It’s a simple fact: no matter your age, you learn better when you’re having fun.
Ask a child to explain their favorite video game vs. the lesson you just gave on linear equations. Chances are they will be able to tell you all about the video game in great detail but would struggle to go into great detail about the equations. “Classroom gamification” achieves these results by using the core principles from games (typically video games) and applying them to whatever lesson you are attempting to teach.
Lesson gamification is a great way to boost lesson engagement and effectiveness and this guide will show you new ways to make your lessons more fun and game-like.
Turn unit subjects into quests, and lessons into levels
Personally, I’ve always enjoyed played the single player campaign of any video game more than playing the online multiplayer. Playing through a character’s story and contributing to their success really draws me in.
Recently I just completed the new reboot of Tomb Raider and it would be an understatement to say that I was hooked. The adventure, puzzles, and mystery of exploring a lost island as the heroine, Lara Croft, was more than addicting. I couldn’t put it down.
With every level I completed, the challenges progressively got harder and more exciting. The freedom the game granted me to explore the island and complete side quests kept me involved even beyond the linear storyline. The game kept me hooked with a sense of accomplishment and progression towards a bigger goal. Each puzzle pulled at my problem solving abilities in an exciting way and rewarded my successes.
Classroom gamification works the same way, with lesson units broken up into smaller “levels” added with achievements and rewards for completion. Each “level up” gives a student a sense of accomplishment because they know there are new experiences and rewards to unlock for every obstacle they overcome. It turns a dry unit into a quest that they have to achieve.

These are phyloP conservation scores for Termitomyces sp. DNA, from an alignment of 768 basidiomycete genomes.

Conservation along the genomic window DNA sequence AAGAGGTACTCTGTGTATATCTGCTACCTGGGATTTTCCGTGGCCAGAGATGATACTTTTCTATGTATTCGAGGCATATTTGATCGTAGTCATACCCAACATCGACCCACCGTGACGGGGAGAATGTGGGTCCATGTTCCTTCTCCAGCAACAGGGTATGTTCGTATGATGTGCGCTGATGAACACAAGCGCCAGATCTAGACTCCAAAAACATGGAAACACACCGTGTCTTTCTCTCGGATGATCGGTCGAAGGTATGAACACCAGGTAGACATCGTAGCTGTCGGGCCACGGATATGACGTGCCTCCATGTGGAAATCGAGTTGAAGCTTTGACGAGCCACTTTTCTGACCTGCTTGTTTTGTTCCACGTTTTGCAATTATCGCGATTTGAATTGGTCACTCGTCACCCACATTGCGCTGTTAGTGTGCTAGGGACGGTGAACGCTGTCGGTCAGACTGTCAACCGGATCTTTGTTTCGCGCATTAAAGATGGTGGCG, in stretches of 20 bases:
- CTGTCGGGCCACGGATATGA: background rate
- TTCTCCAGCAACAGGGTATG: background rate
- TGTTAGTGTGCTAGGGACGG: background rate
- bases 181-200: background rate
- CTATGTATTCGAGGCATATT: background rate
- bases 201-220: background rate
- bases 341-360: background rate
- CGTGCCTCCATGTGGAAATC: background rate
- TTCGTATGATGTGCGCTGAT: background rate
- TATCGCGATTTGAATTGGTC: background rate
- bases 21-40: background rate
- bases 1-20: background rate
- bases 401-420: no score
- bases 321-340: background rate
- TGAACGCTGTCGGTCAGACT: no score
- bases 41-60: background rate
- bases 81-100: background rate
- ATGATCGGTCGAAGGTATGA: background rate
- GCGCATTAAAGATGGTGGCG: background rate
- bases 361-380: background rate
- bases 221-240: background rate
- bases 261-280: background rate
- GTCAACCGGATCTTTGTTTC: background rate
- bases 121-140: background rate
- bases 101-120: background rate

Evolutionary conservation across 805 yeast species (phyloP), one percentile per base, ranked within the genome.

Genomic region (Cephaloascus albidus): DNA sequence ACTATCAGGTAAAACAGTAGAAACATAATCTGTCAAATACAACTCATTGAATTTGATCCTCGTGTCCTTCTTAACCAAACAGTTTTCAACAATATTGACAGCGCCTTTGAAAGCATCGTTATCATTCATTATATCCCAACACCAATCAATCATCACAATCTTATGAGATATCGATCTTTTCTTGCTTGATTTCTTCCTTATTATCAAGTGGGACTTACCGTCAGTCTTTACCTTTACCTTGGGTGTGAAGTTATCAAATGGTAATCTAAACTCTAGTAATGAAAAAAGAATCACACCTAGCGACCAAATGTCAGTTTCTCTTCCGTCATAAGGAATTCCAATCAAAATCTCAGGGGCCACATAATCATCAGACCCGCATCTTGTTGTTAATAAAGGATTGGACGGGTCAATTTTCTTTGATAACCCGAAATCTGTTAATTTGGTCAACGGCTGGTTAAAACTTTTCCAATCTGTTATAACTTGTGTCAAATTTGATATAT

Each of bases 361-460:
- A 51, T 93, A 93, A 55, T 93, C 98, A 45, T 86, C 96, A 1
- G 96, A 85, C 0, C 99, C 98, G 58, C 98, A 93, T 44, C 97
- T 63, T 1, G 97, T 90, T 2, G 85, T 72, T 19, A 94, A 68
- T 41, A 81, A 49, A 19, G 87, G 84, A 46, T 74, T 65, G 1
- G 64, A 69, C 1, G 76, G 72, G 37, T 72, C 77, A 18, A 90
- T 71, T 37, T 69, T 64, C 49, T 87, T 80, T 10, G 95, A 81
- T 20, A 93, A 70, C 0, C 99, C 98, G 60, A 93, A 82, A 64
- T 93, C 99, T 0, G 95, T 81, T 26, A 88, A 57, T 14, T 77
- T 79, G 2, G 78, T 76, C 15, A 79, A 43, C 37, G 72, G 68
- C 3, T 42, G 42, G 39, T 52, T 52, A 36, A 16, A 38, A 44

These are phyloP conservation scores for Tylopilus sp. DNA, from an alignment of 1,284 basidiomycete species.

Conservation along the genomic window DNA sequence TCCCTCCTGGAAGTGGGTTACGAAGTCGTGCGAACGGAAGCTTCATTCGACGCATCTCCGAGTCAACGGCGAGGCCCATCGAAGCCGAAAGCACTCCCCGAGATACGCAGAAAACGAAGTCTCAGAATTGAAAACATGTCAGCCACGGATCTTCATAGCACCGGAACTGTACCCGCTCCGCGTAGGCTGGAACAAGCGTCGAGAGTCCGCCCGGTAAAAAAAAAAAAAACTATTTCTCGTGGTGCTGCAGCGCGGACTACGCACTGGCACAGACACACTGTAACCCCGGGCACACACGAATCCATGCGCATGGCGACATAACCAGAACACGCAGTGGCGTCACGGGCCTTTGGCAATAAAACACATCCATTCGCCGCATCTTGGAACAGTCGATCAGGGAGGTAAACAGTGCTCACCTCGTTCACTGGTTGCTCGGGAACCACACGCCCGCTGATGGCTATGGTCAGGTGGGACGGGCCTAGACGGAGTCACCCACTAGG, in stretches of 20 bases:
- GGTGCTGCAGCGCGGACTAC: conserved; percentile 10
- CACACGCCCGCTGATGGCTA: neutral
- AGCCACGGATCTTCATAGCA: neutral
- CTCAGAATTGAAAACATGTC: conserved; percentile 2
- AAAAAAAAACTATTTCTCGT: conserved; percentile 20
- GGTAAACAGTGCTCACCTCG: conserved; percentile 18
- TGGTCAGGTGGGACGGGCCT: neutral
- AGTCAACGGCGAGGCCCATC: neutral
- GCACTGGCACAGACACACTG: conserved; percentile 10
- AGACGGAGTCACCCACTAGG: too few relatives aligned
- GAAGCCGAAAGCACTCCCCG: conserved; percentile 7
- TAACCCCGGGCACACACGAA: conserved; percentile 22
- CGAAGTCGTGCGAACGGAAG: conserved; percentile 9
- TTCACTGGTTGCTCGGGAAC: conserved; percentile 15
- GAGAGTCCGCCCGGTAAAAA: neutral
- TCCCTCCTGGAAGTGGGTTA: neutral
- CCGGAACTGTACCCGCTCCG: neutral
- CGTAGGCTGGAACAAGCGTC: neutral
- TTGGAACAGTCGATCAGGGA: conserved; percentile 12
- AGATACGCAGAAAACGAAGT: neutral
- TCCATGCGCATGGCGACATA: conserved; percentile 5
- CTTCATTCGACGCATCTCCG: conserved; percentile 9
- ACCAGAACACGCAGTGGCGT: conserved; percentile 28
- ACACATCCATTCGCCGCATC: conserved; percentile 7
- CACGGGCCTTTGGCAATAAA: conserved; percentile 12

Each lesson could have more difficult challenges and assignments, such as more questions or longer prompts, but come with greater rewards for completion. All of these levels and achievements are trackable in software options like Youtopia and Goalbook, which help measure which methods are working and which are not.
I always looked forward to completing a level of the story in Tomb Raider, partly for the amazingly detailed cutscenes between levels, and partly for the other rewards that would come with the completion. Whenever I completed a level or difficult tomb puzzle the game rewarded me with experience points to unlock different abilities or weapon capabilities.
With every chapter or assignment a student completes an award of some sort, such as points or badges, can be given out to use towards unlocking more tangible rewards in the classroom. For instance, students could choose whether to spend their points sooner, on smaller prizes like a piece of candy, or save them for larger prizes such as freedom from a specific assignment.